Film screens at local theatres are filled with summer movie releases
By Skip Sheffield
Tom Cruise is back.
First he made a hilarious appearance as obnoxious producer Les Grossman, dancing with Jennifer Lopez at the MTV awards.
Now he stars with Cameron Diaz in “Knight and Day,” a live-action cartoon that spoofs Cruise’s identity as unflappable action hero.
Cruise is Ron Miller, an invincible super-secret double CIA agent who collides in the Wichita airport with the life of June Havens (Cameron Diaz), a gearhead girl whose pride and joy is the 1967 GTO that belonged to her daddy.
June restores collector cars for a living. She is in Wichita to buy a couple of carburetors. Her next destination is Boston, where she will be a bridesmaid at her sister’s wedding.
Suddenly June’s reservation is cancelled because the plane is allegedly over-booked. At the last minute the flight is back on again. The plane is nearly empty except for a handful of men including Ron Miller (Cruise), the stranger who had collided with June minutes earlier.
Ron and June flirt, and while she is in the ladies room, Ron springs into action and dispatches everyone on the plane, including the pilot. No problem, Ron says, I’ll just crash-land in a cornfield and we’ll be on about our way.
“Knight and Day” is homage to great mystery-man, damsel-in-distress movies like “Charade” and “To Catch a Thief.” Director James Mangold (“3:10 to Yuma”) doesn’t expect us to believe the preposterous plot for a moment. For the record it concerns an infinite power source invented by geeky Simon Feck (Paul Dano), who is in Ron’s protection against a parade of bad guys in Boston, New York, the Azores, Spain and Austria.
Cruise, who turns 48 July 3, appears to be having great fun parodying his fearless Ethan Hunt character in “Mission Impossible.” Cameron Diaz is as beautiful as ever, whether cowering in fear or flashing her sexy million-watt smile. If you want to see beautiful people having fun in exotic locations while smashing cars and dodging imaginary bullets, this is your flick.
Joan Rivers a fearless survivor
Say what you will about Joan Rivers, she is one remarkable, brave and brutally honest woman.
I am not a Rivers basher. I got to see the human side of her 25 years ago, when by a fluke I ended up spending a day with her in a limo ride to Miami and back to speak to a group of students.
“Joan Rivers: A Piece of Work” goes to great lengths to humanize a comedian who has become a caricature of herself.
This documentary by Ricki Stern and Annie Sundberg was filmed over the course of a year, as Rivers was turning 75 (she turned 76 June 8).
Interspersed with contemporary footage are vintage clips from early in her career, before Rivers embarked on all the plastic surgery that would turn her into a smooth-faced, puffy-lipped freak.
Rivers apologizes for nothing; not the face-lifts, the Botox, the filthy mouth, her extravagant lifestyle or her neediness. Joan Rivers is a performance junkie of the first order. Without her bully pulpit of concerts and comedy clubs she would die, quite literally, like her husband Edgar Rosenberg, who committed suicide in 1987, three months after the late night talk show produced by Rosenberg and starring Rivers was cancelled.
It has been said that great comedy comes of pain, and Rivers certainly has had her share of pain. One of her most painful losses was the abandonment of her one-time champion, Johnny Carson, when she launched her own talk show in a competing time slot.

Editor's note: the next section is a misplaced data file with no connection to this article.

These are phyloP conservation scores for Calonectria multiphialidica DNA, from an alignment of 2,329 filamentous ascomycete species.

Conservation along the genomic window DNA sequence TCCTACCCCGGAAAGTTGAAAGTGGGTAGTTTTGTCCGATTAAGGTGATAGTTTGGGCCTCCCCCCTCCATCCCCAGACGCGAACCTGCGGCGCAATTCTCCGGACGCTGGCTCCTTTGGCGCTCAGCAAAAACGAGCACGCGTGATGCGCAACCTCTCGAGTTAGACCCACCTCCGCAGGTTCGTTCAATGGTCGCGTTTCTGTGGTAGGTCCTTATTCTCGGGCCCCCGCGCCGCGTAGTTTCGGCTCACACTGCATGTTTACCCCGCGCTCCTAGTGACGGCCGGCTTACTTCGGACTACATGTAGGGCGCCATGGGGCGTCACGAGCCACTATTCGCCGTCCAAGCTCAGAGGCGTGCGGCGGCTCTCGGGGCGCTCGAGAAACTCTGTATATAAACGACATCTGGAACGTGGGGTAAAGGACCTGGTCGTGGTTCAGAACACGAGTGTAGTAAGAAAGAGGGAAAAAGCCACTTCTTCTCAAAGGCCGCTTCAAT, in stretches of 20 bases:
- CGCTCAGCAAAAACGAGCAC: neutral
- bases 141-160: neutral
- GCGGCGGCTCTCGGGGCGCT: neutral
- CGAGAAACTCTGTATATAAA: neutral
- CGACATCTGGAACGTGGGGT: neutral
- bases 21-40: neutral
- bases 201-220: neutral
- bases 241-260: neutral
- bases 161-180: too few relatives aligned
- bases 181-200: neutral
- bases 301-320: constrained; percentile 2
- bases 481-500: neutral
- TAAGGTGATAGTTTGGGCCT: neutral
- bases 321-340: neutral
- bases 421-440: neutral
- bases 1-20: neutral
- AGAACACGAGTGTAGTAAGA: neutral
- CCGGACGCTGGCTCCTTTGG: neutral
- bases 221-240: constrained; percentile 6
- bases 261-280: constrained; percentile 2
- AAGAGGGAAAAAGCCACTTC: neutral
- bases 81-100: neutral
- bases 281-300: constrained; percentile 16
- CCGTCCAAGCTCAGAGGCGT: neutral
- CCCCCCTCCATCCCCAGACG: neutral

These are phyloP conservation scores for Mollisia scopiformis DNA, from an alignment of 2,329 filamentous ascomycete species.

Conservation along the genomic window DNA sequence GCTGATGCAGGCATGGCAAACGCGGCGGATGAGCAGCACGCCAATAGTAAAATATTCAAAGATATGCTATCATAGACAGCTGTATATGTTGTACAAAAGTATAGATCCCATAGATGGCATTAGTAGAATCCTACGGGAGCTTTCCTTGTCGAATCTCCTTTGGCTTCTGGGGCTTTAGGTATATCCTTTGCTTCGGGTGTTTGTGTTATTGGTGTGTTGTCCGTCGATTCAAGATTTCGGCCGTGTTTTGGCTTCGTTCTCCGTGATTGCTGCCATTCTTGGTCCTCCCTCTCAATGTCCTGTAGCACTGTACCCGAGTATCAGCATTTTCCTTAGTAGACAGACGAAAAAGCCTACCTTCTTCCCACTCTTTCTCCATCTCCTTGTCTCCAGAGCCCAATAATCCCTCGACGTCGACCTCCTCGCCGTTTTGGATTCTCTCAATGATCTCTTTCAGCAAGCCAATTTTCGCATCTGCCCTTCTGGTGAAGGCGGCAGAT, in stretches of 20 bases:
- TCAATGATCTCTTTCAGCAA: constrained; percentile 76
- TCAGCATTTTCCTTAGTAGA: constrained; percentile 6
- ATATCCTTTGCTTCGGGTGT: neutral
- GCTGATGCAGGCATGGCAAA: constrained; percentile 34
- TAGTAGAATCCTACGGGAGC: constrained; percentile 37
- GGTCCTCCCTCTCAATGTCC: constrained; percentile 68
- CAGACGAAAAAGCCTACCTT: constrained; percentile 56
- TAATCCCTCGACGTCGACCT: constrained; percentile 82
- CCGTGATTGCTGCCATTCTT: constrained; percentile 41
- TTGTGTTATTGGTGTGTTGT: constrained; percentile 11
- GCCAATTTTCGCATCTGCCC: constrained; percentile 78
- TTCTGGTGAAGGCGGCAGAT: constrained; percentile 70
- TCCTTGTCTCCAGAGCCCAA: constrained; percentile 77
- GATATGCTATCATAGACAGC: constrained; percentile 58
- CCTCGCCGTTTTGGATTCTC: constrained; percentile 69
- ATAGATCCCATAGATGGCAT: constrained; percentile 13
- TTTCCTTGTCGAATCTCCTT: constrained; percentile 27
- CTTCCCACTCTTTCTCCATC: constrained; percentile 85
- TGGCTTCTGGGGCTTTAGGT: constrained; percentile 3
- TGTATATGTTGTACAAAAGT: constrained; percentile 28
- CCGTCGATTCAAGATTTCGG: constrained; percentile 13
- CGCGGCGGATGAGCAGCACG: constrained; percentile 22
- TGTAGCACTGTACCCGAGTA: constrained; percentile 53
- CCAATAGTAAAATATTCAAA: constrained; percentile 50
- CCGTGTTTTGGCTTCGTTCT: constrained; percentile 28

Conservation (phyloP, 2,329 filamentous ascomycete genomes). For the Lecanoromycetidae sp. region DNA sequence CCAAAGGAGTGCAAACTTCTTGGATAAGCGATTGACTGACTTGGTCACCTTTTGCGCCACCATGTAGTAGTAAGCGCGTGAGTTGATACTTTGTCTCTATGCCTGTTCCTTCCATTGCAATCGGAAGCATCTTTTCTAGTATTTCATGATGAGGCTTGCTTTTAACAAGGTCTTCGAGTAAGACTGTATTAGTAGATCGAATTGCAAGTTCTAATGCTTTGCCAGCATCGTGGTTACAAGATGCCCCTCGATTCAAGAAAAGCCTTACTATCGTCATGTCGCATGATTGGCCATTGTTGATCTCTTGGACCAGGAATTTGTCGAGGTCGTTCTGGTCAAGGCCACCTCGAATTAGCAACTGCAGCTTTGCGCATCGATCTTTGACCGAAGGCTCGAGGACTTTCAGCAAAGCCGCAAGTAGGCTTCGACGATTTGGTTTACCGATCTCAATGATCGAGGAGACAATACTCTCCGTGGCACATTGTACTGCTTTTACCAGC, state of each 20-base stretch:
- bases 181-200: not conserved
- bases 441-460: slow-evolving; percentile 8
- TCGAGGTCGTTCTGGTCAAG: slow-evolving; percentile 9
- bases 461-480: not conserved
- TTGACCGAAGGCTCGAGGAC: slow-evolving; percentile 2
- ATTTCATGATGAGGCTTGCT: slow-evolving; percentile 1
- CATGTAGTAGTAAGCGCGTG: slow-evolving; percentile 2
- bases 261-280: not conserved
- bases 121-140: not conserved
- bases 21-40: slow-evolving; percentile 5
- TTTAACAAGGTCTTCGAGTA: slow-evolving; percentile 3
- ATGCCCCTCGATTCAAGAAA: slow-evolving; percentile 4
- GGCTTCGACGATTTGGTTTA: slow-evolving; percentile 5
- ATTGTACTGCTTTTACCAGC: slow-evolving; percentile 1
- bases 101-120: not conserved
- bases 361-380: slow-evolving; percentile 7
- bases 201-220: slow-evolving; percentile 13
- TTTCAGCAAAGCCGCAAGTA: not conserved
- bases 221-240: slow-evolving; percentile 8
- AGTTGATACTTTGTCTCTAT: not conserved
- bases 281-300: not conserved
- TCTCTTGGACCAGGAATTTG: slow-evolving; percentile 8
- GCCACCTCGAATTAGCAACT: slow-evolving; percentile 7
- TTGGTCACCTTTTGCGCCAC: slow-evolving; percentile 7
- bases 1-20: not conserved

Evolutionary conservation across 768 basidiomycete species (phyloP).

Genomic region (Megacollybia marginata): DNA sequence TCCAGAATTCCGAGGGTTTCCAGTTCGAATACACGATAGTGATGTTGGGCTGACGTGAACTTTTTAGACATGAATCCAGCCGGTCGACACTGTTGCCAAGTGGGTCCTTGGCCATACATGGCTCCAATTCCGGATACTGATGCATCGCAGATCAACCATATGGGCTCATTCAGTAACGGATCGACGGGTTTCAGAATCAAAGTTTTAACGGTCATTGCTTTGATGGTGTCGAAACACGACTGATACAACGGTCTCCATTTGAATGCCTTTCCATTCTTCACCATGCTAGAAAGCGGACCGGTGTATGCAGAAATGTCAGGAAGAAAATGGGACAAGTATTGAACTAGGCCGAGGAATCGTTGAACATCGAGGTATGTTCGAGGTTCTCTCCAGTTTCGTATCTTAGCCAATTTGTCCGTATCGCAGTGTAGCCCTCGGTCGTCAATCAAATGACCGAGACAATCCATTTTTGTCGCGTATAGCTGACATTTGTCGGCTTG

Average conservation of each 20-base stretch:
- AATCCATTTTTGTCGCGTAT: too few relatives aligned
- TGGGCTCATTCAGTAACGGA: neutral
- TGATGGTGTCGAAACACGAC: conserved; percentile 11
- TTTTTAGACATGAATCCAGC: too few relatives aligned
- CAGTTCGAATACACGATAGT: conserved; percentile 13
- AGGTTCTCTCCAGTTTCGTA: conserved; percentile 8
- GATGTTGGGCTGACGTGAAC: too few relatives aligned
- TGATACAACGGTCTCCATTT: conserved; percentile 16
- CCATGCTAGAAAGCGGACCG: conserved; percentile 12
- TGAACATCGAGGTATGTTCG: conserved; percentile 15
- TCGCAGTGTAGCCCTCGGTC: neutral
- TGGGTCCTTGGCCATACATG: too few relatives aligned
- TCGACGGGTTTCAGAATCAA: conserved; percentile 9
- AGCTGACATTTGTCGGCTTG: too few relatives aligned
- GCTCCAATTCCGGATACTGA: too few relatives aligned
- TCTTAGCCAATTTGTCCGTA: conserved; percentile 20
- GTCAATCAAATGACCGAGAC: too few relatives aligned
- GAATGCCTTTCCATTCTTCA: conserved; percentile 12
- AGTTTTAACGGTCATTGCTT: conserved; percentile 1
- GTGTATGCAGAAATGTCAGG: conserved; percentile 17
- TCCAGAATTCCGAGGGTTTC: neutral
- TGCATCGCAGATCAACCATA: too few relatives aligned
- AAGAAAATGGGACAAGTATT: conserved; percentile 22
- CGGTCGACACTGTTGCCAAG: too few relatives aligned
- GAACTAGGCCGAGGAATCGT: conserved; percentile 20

Pity not Joan Rivers. If it weren’t for her, we wouldn’t have such brazen female comics as Kathy Griffin and Sarah Silverman.
“She is the master of sticking in there,” acknowledges Kathy Griffin. No one survives funnier than Joan Rivers.
‘High Rollers’ a fact-based drama
If “Holy Rollers” weren’t based on actual incidents, one might be tempted to dismiss it as too far-fetched.
First-time director Kevin Asch and screenwriter Antonio Macia swear this cautionary tale was based on actual events in 1998, when a small group of Hasidic Jews were busted for smuggling more than 1 million ecstasy pills from Amsterdam to New York City over the course of a year.
How could members of one of the most conservative, Orthodox sects of Judaism be involved in such a crime?, one might ask. The short answer is naivety. A longer answer involves temptation, greed and weakness of spirit.
Sam Gold (Jesse Eisenberg) is a 20-year-old member of Brooklyn’s Hasidic Jewish community. He works in his father’s clothing business, but the family hopes he will be inspired to become a rabbi.
Sam’s best friend Yosef (Justin Bartha) introduces him to a slick operator named Jackie Solomon (Danny A. Abeckaser). Jackie says the guys can make some quick cash simply by transporting “medicine” from Holland to America. Because Hasidic Jews are considered above reproach it would be unlikely they would be troubled too much by customs authorities.
With his innocent, boyish face, Sam certainly doesn’t look like a drug runner, and the fact he is attracted to Jackie’s pretty girlfriend Rachel (Ari Graynor) makes the deal all the more attractive.
It’s a story as old as the Book of Genesis. If you know the Bible or the Torah, you know once a man yields to temptation, there is the devil to pay.
As inevitable as the fate of Sam Gold is, Jesse Eisenberg keeps it interesting by his convincing characterization of a truly naïve, basically good young man who is quickly changed into someone quite unrecognizable, and totally heedless of his peril.
Shot in just 18 days, “Holy Rollers” has a rough documentary feel to it. It is certainly not a feel-good movie. I can’t imagine what niche audience it fits. There are bad apples in every kind of religion. In an increasingly mistrustful world, no one is above suspicion.
Two and a half stars